GUINOBATAN, Philippines — Mount Mayon, one of the Philippines’ most active volcanoes, is as renowned for its beauty as it is feared for its destructiveness.
Admired for its symmetry and classic cone shape, the volcano was named for a mythological fairy. But its smooth slopes and cute name belie its deadly nature: Inside is an enormous chamber, churning with molten rock and toxic gas.
And it is ready to blow.
For two weeks Mayon has rumbled, belched plumes of ash and smoke and lit up the night sky with an eerie orange glow.
“I’ll always remember the day my father died, on Feb. 2, 1993,” Mr. Esquivel said. “He was among the 73It is not out of ignorance that Mr. Esquivel remains. He knows Mayon’s fatal power all too well. who died when Mayon erupted while they worked their farms at the foot of the volcano.”
The farmers were killed by a pyroclastic cloud, a wall of superheated gas that can barrel down the sides of a volcano at speeds up to 430 miles per hour, and at temperatures exceeding 1,000 degrees Fahrenheit.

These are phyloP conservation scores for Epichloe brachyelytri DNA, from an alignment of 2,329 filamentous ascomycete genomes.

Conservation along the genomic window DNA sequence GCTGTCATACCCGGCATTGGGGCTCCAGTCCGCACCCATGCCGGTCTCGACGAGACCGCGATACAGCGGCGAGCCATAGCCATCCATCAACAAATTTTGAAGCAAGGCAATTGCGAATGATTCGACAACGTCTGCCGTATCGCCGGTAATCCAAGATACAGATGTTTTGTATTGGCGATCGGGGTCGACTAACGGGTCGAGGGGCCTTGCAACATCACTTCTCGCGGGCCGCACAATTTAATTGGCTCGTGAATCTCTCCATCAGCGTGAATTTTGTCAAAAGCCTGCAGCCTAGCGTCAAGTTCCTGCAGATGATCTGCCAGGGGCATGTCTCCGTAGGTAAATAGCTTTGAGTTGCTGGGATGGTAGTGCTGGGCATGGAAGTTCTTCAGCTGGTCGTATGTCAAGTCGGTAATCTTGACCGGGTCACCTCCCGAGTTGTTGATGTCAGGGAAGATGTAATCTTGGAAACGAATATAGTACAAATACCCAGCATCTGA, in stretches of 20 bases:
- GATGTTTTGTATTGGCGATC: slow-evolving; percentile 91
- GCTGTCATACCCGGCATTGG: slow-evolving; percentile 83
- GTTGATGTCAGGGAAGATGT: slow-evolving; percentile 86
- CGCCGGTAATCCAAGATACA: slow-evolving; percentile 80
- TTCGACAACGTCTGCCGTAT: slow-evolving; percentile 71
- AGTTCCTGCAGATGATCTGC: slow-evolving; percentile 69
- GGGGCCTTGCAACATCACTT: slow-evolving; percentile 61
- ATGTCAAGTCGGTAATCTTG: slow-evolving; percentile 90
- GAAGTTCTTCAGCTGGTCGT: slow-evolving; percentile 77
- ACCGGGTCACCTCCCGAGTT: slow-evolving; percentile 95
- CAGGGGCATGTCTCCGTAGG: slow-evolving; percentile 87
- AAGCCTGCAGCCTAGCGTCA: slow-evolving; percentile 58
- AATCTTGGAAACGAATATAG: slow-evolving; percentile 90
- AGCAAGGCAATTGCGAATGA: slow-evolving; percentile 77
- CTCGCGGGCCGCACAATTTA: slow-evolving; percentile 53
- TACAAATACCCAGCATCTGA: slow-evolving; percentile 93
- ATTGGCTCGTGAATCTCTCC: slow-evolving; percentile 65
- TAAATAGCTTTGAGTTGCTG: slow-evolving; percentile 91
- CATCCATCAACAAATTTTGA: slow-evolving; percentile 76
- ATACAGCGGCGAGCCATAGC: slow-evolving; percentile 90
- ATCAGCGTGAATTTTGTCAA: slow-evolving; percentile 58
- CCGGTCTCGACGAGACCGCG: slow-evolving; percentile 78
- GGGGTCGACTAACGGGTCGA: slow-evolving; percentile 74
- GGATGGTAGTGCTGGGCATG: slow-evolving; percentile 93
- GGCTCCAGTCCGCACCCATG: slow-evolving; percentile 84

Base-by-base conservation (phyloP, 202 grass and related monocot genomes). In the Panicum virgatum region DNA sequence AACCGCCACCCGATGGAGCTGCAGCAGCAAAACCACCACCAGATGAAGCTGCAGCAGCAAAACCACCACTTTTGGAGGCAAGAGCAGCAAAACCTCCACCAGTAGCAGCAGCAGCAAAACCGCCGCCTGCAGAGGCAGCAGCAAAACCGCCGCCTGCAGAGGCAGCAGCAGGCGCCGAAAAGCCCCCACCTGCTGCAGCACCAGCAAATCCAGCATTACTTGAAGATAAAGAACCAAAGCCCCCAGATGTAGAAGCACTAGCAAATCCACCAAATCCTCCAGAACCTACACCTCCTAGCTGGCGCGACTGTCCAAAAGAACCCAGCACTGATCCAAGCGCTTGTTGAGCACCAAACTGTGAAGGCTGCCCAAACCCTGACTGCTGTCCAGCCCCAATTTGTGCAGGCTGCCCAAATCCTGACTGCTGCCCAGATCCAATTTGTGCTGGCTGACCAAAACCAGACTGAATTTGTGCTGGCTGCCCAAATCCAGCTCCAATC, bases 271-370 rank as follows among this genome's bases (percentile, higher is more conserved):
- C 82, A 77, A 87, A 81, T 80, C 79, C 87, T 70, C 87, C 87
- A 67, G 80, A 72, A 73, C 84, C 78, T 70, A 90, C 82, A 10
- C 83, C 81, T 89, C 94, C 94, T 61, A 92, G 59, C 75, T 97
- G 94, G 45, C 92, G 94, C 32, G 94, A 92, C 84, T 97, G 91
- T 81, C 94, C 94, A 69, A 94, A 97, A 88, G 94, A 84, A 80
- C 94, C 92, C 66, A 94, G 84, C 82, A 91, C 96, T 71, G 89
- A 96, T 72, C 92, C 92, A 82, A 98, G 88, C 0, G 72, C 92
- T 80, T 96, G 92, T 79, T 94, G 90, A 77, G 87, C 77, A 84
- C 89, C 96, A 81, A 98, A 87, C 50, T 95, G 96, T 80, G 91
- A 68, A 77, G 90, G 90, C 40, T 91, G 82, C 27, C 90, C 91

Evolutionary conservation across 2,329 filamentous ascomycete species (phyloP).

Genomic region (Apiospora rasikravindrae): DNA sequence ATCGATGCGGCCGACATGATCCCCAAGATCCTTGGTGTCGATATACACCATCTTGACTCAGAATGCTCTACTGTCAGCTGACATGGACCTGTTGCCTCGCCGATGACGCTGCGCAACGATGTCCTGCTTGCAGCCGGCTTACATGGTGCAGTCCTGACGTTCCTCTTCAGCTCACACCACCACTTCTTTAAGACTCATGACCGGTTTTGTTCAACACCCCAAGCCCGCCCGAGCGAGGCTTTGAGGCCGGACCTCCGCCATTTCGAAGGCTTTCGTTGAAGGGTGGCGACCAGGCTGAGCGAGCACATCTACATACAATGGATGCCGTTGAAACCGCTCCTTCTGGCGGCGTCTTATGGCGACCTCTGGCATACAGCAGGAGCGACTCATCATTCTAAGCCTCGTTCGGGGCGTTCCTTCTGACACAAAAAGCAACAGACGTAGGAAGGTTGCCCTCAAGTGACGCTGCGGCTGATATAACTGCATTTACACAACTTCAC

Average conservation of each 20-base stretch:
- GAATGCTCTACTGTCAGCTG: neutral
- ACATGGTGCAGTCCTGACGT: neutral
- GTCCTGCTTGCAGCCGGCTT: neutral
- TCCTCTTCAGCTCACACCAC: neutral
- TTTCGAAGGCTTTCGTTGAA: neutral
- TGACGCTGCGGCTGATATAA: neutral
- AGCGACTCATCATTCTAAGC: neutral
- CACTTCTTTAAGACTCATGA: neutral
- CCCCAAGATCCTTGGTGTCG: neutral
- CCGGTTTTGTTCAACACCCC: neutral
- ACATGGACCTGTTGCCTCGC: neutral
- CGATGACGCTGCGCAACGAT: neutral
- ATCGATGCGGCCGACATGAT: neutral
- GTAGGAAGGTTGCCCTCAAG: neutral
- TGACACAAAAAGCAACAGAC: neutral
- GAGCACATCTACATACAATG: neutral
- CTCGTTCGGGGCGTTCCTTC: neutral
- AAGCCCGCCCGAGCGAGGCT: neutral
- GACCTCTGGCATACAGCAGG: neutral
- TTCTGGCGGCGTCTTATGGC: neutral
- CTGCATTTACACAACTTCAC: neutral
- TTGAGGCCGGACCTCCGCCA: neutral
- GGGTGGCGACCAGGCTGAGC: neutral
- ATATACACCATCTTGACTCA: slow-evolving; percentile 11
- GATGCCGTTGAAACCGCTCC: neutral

The Philippine Institute of Volcanology and Seismology said that similar pyroclastic flows, tremors and streams of lava had all been detected several times on Thursday. Measurements taken by satellite, it said, indicated that the mountain’s surface had swelled, increasing the likelihood of a major eruption.
The authorities urged residents this week to remain indoors and wear masks. Officials scrambled to establish more than 60 shelters for the growing number of displaced people. Dozens of flights have been canceled, and schools outside the danger zone have set up makeshift classrooms for evacuated children.
“It’s a logistical nightmare,” Claudio Yucot, the regional director for the Office of Civil Defense, told reporters.
But at the base of the mountain, life seems strangely normal — tranquil, even.
Henry Adra, 57, sat outside his hut in the village of Matnog, four miles from the mountain’s peak, surrounded by a grove of fruit trees. The singing of birds and rustling of leaves were interrupted only by the volcano’s rumblings.
Mr. Adra said he had no intention of leaving. He has survived eight eruptions since 1968, and is inured so thoroughly to the volcano’s mood swings that during the last eruption he ran for a closer look at boulders tumbling down the mountain’s side.
“Continue working,” he advised his neighbors. “Evacuate only when you already see the lava flowing to you.”
Mayon has erupted about 50 times in the past 500 years, killing scores of people. Most recently, five climbers were killed in 2013 when they were asphyxiated by ash near the summit.
Despite the terrors posed by pyroclastic clouds and red hot lava, Mr. Adra said there were some things he feared more than the mountain, which has nurtured his family’s fields and trees for generations.
“I am much more afraid of my wife,” he said, “than Mayon erupting.”